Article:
Tamir and Matan at Church

This is the fourth in a series of stories told by former IDF soldiers about their time in service and life in Israel, brought to you by StandWithUs and Jspace.com. Tamir is one of the 13 soldiers on StandWithUs’ 6th annual “Israeli Soldiers Stories” tour, which has two legs in 2014: February 16-March 1 and March 30-April 14. Email  campus@standwithus.com or highschool@standwithus.com to find an engagement near you. Click for more information

Tamir, 26, remembers hearing the mosque announcing prayers on his way to school during his childhood in Matan, a small town near a Palestinian village close to the West Bank. Because of this proximity, he picked up a bit of Arabic.

His grandparents fled Poland in 1942 to escape the Holocaust, leaving friends and family behind to a terrible fate in the death camps. Now Tamir is married, and studies political science and communications at Tel Aviv University.

But his story begins in Gaza.


Jspace: What unit did you serve with in the IDF and why did you serve there?

Tamir: In December 2008 I was a 23-year-old second lieutenant in the paratroopers division, an officer in charge of 20 soldiers defending the Gaza border. Our routine was to patrol the border with armored vehicles and watch for terrorists trying to attack Israeli villages or to locate hidden explosives planted by terrorists. I served there because I believe it is one of the most critical divisions in the army: units like the paratroopers face the conflict and help defend Israel on a daily basis.

Can you share some anecdotes or stories about active duty that illustrate what life was like?

My soldiers and I were one of the first to enter Gaza during Operation Cast Lead against Hamas in December 2008. I navigated my company to our first ground mission, which was to take over a building in El-Atatra, a neighborhood from which we identified missile launches. It was night, and I was leading 100 soldiers. After a whole night of gunfire and rockets flying above us, we entered our target building, which we suspected was a base for missile launches.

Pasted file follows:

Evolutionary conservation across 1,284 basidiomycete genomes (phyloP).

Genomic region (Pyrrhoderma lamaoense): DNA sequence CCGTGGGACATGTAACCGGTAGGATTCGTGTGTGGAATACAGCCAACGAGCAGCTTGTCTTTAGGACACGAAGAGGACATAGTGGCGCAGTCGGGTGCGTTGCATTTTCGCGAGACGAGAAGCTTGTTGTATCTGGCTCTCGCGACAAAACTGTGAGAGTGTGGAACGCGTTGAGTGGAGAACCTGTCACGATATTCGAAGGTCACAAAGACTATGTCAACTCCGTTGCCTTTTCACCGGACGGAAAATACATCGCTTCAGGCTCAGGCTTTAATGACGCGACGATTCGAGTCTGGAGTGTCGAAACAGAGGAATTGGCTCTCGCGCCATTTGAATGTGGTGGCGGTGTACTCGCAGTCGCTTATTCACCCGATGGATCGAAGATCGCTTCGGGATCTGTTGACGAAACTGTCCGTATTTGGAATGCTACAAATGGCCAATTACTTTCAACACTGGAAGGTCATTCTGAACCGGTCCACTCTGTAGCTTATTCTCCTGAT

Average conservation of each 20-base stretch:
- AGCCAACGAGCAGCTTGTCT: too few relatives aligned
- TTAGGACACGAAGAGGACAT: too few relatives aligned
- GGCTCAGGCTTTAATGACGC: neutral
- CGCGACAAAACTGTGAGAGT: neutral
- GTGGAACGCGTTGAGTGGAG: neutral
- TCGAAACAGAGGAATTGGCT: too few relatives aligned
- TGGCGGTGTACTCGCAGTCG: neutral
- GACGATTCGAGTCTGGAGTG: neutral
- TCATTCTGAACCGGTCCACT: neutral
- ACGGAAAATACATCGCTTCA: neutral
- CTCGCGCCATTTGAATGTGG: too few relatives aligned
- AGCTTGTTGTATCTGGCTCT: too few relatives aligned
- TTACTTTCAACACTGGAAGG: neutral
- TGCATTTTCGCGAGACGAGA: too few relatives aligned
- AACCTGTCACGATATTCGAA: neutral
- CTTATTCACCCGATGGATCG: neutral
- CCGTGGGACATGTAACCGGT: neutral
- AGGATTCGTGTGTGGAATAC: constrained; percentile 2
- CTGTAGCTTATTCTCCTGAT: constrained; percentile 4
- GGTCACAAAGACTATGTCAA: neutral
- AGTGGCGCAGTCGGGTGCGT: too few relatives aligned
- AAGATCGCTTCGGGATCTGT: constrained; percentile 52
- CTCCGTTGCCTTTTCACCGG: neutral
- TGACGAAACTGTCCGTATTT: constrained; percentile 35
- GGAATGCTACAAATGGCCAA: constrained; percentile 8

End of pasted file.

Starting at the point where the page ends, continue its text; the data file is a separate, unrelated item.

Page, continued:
This building turned out to be an elementary school!

I entered a classroom that looked just like mine when I was seven years-old: chairs, desks and a green chalk board with erasers. On the left side of the board, I saw glamorous photographs of suicide bombers who killed civilians in Israel (“shahids,” or martyrs), praised as if they were Hollywood stars. Next to the board I found Israel’s official map hanging from the wall and, painted red as if Israel was literally bleeding! Right above the map I saw the word: “Jihad” and a sentence about destroying the Jewish land and throwing all Israelis to the sea. As we presumed, the school was filled with explosives, and traces of missile launchers.

That was the moment I understood: they were actually using the children as human shields.

Hamas knew the IDF wouldn’t bomb the school because we have strict rules regarding schools, hospitals, and mosques.

The school was surrounded by wires, there was a mine in the entrance to the principal’s office, and small hatches above the basketball court enabling them to shoot from. All of this is inside an elementary school! The thought of children growing up in that type of reality was difficult for me to grasp, even during combat. The extensive use of civilian structures as human shields and the way the young generation was educated, was a defining moment for me. While our enemy is firing deliberately towards helpless civilian, and uses them as human shields, the IDF is trying its best to keep the people of Gaza out of the fighting.

What motivated you to speak about your experiences on this tour?

Reading the newspapers and watching the news in countries abroad–often with misleading information about Israel–encouraged me to step up and volunteer for this tour.

The desire to show the real truth about Israel and the IDF through my personal connection is something that I believe will help improve Israel’s image.

Have you received any pushback? How do you deal with difficult situations like that?

I participated in a divestment resolution debate at the University of California in Los Angeles. Anti-Israeli student groups seek to isolate Israel by introducing resolutions to the student government to divest from companies that do business with Israel. Hundreds lined up during the Public Comment section. The debate lasted until the morning. Thankfully, the resolution was defeated.

As an Israeli I was shocked by the ridiculous accusations against my country. I felt like I am in the front line of the war to demonize Israel and it was one of the most meaningful and important experiences I’ve encountered. We decided to speak up for Israel and show the truth through our personal stories and personal experiences in the army. I expressed my feelings and thoughts in my speech, combined with showing real pictures from the Gaza strip. These pictures showed terrorists firing missiles and hiding explosives from dense civilian populations. I felt it made a difference and encouraged the pro-Israeli students to speak up and not to be afraid to tell the truth.

What message do you want people to take away from your story?

Israel is a small country in a difficult neighborhood, so in order to understand Israel we need to study and learn about the history and the geography of the area. Moreover, the IDF and the soldiers are doing their best to defend the citizens of Israel, because the conflict is in our back yard! We are defending our own citizens, family and friends from an enemy that uses his own citizens to fire at Israeli citizens.

Click to read more IDF Stories.